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Trump Spars with Newspaper over Relationship with N. Korea's Kim

FILE - A combination photo shows President Donald Trump in New York, Sept. 21, 2017 and North Korean leader Kim Jong Un in this undated photo released by North Korea's Korean Central News Agency in Pyongyang, Sept. 4, 2017.

U.S. President Donald Trump sparred Sunday with The Wall Street Journal over whether he already has or would have a good relationship with North Korean leader Kim Jong Un, a frequent target of the U.S. leader's vitriol over Pyongyang's nuclear weapons development.

Four reporters for the newspaper interviewed Trump at the White House last week, with both the Journal and Trump officials recording it. But now they are disputing what he said about Kim.

At one point, Trump, according to the newspaper's transcript, said he has "a great relationship" with both Chinese President Xi Jinping and Japanese Prime Minister Shinzo Abe, adding, "and I probably have a very good relationship with Kim Jong Un of North Korea.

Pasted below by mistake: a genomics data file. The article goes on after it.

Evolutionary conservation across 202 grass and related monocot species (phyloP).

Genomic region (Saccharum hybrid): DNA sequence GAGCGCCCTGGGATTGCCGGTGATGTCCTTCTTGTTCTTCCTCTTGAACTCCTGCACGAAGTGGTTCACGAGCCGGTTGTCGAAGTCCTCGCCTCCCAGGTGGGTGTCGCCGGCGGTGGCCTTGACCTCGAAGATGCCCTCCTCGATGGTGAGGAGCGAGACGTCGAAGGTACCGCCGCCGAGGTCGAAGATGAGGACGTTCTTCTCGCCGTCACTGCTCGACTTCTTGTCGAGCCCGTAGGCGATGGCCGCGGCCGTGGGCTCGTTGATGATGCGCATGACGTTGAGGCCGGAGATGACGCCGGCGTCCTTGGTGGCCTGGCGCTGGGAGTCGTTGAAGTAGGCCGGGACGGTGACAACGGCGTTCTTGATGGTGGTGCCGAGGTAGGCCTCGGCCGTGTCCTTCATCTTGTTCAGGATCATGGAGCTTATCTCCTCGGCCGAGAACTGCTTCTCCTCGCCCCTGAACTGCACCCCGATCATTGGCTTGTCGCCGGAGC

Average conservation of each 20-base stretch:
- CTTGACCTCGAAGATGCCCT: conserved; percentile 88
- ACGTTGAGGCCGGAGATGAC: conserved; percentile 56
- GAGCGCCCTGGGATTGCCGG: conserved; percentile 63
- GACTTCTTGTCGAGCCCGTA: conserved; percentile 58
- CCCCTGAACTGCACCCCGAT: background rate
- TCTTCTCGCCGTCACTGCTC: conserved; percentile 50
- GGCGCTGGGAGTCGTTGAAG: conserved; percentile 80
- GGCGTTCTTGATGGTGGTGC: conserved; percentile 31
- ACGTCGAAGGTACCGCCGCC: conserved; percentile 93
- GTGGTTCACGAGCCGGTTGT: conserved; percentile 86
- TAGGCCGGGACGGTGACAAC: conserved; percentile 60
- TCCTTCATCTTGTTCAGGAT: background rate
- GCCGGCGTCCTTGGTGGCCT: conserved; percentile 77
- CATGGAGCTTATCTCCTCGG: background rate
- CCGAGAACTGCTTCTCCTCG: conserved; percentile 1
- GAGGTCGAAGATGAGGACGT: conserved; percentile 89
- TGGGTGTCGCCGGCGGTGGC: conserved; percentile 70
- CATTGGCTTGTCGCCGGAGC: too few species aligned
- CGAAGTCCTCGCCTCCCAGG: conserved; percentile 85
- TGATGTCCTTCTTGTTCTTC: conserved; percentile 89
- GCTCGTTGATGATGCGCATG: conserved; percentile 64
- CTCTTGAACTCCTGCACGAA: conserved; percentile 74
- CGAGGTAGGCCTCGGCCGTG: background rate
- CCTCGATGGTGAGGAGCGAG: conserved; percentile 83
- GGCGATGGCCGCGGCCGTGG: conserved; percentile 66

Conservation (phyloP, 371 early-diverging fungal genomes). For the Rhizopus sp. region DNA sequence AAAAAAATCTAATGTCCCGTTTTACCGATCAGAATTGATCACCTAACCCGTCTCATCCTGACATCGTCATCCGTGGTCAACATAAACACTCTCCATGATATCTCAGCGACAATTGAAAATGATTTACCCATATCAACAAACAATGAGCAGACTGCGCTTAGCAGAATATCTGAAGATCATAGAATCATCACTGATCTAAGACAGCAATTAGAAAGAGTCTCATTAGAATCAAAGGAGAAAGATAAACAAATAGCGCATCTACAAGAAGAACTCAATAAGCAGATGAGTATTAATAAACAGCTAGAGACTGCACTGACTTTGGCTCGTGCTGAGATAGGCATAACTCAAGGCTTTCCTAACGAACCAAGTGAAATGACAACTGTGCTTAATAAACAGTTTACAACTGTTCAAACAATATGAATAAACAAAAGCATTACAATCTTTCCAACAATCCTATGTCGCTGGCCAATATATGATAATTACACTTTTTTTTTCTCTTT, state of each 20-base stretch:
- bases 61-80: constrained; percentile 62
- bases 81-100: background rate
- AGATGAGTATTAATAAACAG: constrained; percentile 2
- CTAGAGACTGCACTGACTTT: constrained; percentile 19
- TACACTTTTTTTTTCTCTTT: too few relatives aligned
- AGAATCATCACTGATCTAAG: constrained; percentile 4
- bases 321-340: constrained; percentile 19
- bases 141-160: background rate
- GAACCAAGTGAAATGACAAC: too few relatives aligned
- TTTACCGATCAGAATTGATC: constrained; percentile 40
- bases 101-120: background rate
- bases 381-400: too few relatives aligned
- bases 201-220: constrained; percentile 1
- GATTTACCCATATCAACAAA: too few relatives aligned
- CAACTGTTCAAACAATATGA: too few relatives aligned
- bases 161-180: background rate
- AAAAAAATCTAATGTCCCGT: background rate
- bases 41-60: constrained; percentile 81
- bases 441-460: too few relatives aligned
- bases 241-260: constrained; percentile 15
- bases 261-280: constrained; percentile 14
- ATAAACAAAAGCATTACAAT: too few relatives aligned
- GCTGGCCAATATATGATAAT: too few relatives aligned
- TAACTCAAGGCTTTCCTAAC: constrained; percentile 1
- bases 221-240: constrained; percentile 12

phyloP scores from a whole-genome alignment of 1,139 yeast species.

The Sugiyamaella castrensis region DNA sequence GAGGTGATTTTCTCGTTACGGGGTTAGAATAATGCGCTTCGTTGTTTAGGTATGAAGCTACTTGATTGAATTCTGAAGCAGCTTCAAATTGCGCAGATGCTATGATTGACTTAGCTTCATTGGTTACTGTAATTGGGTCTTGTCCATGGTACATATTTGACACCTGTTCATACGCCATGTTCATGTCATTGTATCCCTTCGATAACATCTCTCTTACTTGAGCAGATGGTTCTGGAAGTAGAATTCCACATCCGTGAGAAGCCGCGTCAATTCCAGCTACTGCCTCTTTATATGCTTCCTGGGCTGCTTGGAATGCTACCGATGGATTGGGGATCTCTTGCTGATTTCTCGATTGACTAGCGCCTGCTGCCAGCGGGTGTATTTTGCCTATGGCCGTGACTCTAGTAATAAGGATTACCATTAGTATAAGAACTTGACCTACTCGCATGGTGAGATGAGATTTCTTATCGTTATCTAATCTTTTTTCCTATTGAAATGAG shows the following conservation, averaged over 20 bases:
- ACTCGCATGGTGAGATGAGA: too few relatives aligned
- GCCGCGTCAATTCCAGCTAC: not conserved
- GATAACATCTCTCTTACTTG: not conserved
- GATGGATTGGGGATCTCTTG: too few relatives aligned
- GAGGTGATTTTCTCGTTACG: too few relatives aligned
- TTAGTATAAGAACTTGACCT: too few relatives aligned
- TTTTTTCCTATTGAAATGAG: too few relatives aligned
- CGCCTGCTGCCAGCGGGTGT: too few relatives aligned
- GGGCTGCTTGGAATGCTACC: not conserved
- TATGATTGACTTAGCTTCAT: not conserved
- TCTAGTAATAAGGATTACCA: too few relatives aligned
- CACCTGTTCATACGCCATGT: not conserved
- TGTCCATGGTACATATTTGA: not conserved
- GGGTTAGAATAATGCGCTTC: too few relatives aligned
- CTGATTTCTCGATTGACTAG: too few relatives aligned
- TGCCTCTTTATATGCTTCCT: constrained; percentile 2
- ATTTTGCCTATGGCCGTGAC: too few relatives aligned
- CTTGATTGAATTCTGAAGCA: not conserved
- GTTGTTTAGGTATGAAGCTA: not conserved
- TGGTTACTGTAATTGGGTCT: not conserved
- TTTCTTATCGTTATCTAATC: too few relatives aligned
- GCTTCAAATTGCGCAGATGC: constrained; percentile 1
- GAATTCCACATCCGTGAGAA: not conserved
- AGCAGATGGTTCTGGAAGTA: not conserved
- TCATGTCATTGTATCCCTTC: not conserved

"I have relationships with people, I think you people are surprised," he said.

A Journal reporter interjected, saying, "Just to be clear, you haven’t spoken to the North Korean leader, I mean when you say a relationship with Korea—"

But Trump responded, "I don’t want to comment on it—I don’t want to comment, I’m not saying I have or I haven’t. But I just don’t—"

The reporter said, "Some people would see your tweets, which are sometimes combative towards Kim Jong Un..."

Trump responded, "Sure, you see that a lot with me and then all of a sudden somebody’s my best friend. I could give you 20 examples. You give me 30. I’m a very flexible person."

On Sunday, however, Trump, in a Twitter comment, rebuffed the newspaper's version of the quote related to Kim, saying, "The Wall Street Journal stated falsely that I said to them 'I have a good relationship with Kim Jong Un' (of N. Korea). Obviously I didn’t say that. I said 'I’d have a good relationship with Kim Jong Un,' a big difference. Fortunately we now record conversations with reporters and they knew exactly what I said and meant. They just wanted a story. FAKE NEWS!"

Both the newspaper and the White House posted their recordings of the interview and it appears the newspaper's recounting of the quote is accurate, even if Trump now says he meant that he would have a good relationship with Kim at some point down the road.

"We have reviewed the audio from our interview with President Trump, as well as the transcript provided by an external service," the newspaper said, "and stand by what we reported."

The White House said, "Here is the official audio showing WSJ misquoting" the president.